Shaked is still recovering from finding out very late, while on a state visit to Morocco, that the government she was a part of had fallen apart. She was practically the last person to know about the fall of the government despite her full loyalty to Bennett, her former Yamina colleague.
The shock and sense of treachery she felt in the face of Bennett’s failure to update her was clearly visible. Shaked’s party has been deeply scarred by the departure of members from the party itself and from the previous government, and her situation in the polls isn’t great. But if she joins forces with Netanyahu, this could be the push that the bloc needs to get into government.
Shaked has four months to reinvent herself, and she has a big advantage going into the elections since she is able to market herself as a right-wing force operating for the benefit of all.
As a result, it is worth closely tracking Shaked’s progress over the next four months. She could well be the decisive factor regarding what kind of government Israel has after the elections.
Labor and Meretz
Meanwhile, on the Left, Labor and Meretz find themselves under Lapid’s leadership. Meretz has more than its fair share of trouble. Health Minister and Party Chairman Nitzan Horowitz announced that he will not compete in the upcoming primaries for the party leadership, and the party’s number two, Environmental Protection Minister Tamar Zandberg, announced that she is taking a pause from political life.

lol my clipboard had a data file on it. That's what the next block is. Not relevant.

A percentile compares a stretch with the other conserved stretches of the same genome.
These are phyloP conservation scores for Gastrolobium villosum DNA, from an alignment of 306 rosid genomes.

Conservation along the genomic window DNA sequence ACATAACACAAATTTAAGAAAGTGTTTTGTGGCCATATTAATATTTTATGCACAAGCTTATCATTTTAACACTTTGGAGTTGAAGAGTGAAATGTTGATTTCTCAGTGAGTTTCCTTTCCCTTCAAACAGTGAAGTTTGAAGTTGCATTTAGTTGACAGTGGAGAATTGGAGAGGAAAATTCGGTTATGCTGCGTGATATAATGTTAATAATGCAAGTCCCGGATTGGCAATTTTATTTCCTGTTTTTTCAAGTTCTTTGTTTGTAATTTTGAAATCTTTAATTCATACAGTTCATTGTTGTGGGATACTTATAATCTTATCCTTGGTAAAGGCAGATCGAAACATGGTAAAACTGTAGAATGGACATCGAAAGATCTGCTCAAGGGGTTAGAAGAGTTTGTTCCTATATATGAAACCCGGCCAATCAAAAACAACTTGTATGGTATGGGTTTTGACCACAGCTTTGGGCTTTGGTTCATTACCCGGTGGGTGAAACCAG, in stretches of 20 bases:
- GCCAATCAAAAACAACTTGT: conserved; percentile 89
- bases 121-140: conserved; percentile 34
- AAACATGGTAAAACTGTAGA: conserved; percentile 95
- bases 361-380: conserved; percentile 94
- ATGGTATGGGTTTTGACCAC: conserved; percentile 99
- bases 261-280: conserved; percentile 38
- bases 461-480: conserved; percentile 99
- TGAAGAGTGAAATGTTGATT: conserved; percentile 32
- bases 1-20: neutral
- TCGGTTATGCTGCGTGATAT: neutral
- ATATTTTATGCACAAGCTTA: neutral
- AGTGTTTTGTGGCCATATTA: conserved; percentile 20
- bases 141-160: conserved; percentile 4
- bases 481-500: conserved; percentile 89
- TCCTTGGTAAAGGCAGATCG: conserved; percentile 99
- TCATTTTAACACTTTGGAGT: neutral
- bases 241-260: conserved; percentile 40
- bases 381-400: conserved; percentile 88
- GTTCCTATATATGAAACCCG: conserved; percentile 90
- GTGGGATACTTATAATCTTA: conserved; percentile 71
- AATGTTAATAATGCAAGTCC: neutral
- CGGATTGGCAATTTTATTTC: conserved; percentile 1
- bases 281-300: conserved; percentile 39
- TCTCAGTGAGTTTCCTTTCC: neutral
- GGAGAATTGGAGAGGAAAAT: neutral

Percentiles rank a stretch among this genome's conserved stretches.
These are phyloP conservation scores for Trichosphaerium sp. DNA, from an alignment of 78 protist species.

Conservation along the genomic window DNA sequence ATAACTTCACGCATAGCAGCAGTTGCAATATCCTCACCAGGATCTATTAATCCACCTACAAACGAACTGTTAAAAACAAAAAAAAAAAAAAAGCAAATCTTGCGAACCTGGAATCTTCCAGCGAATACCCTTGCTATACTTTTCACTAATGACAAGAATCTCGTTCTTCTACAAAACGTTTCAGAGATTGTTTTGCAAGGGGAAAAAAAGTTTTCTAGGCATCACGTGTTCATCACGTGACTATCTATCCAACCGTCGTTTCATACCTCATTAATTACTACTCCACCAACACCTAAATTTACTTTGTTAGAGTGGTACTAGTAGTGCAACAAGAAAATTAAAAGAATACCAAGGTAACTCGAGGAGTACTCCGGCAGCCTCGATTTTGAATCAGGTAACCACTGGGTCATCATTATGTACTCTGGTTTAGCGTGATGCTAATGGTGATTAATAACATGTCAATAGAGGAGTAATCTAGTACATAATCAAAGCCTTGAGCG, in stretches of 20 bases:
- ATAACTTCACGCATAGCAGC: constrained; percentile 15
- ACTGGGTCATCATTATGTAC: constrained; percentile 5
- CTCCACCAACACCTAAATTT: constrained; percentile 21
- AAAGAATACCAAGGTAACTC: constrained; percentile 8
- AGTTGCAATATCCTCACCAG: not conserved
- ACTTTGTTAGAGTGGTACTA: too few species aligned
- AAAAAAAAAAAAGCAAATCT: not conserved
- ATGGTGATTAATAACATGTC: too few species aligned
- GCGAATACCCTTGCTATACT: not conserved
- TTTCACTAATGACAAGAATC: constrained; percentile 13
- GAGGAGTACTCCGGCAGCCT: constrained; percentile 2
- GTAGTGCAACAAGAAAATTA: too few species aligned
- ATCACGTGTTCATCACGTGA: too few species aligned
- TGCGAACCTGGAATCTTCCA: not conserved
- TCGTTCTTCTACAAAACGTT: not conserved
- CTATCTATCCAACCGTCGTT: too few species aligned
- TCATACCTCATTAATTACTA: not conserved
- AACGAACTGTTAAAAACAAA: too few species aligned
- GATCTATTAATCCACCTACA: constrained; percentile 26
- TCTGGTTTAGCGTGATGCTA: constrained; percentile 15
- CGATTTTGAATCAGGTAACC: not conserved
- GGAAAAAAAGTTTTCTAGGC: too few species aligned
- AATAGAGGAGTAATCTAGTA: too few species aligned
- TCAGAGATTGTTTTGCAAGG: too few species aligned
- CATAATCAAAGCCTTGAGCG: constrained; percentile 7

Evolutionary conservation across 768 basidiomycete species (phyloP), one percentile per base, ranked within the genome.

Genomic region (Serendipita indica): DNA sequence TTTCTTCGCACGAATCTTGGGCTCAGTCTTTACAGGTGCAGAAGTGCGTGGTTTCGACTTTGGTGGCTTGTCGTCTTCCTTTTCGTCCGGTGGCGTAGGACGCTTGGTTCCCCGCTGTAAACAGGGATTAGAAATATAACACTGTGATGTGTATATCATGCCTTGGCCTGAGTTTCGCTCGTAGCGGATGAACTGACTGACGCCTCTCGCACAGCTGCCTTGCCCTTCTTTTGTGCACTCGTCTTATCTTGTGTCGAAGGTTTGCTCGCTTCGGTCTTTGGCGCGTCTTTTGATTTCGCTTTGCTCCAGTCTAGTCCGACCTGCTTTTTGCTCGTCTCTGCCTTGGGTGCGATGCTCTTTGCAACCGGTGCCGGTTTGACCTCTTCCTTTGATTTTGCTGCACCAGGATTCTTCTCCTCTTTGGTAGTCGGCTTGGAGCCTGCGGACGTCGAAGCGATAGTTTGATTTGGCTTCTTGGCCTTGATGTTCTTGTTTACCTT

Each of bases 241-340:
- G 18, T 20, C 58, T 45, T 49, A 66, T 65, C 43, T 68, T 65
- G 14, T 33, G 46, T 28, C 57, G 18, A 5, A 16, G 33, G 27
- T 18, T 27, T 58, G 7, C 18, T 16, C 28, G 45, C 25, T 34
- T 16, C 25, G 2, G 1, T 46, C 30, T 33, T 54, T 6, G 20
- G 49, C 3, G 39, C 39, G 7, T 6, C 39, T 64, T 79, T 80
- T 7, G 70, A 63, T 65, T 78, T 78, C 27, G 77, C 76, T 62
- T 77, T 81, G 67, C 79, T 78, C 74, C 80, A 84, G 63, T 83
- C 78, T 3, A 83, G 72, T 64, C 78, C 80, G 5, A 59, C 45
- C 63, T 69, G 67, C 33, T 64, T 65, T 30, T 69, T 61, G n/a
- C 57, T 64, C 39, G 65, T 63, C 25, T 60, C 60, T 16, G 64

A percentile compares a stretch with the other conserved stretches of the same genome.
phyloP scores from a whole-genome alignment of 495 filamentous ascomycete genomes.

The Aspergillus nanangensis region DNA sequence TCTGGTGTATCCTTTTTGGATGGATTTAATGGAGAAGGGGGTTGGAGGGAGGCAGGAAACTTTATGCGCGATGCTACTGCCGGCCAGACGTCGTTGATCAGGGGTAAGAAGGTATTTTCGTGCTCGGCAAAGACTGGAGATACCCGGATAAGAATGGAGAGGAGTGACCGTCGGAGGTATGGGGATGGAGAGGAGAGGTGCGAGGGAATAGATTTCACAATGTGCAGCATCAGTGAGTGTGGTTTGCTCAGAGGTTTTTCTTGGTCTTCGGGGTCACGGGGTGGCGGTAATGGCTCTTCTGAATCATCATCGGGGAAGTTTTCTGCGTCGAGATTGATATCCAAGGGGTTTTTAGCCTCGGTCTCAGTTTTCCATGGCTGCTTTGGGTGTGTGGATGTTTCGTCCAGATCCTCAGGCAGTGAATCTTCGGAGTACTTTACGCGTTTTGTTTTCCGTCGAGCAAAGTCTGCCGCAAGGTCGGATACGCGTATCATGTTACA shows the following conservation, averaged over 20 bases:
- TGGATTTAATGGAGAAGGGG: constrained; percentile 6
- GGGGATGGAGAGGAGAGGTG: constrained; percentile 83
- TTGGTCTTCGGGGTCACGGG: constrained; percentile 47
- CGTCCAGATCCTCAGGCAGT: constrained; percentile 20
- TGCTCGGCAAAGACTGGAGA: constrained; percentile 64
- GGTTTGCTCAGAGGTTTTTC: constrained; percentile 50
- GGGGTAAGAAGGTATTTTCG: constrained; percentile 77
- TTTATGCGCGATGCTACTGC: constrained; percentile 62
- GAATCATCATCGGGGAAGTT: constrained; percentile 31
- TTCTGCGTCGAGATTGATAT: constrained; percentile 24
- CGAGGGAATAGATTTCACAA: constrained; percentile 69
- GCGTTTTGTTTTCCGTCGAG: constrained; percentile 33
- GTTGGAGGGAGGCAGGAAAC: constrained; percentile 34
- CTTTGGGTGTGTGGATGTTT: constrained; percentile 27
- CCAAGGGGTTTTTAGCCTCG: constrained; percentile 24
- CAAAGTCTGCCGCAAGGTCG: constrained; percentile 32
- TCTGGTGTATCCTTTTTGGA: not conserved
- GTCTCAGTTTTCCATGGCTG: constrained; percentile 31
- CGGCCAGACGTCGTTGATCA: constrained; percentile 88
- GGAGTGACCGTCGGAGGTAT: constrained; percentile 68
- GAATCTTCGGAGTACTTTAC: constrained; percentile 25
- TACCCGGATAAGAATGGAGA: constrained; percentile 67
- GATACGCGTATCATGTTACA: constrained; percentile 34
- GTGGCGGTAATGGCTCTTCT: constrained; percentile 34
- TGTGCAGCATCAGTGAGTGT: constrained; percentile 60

Both of them understand that the ship is sinking and that they must jump off it. Meretz is scratching the electoral threshold in polls, and its sister party, Labor, refuses to merge with it. This week, former Meretz chairwoman Zehava Galon declared that she will return to politics to run for the party leadership. This move is designed to revive the party and could certainly prove effective since Galon is considered a skilled and highly esteemed political operative.
United Arab List
The Arab sector, for its part, will soon answer an important question as well: How many votes will the United Arab List party of Mansour Abbas gain after making history and becoming the first Arab party to serve in the ruling coalition government?
Will the Arab Israeli population reward Abbas for his actions or will they erase him from the political map?
Former IDF Chief of Staff Gadi Eisenkot, who declared his intention to enter politics, is currently shopping for parties and could run with either Lapid or Gantz-Sa’ar. It’s important to remember, however, that the Israeli population is no longer automatically enthralled with generals and former chiefs of staff, and demands someone who puts their quality of life at the top of their list of priorities.
In Israel, every day is dramatic and this is true all the more so in politics. The situation is highly fluid and the political arena is filled with capricious actors pursuing their dreams and ambitions, alongside “mere ideology.”
What remains certain, however, is that this campaign will be primal and highly charged.
The writer is a publishing expert at The MirYam Institute. She is a political commentator & panelist on Morning World and various current affairs news programs on television.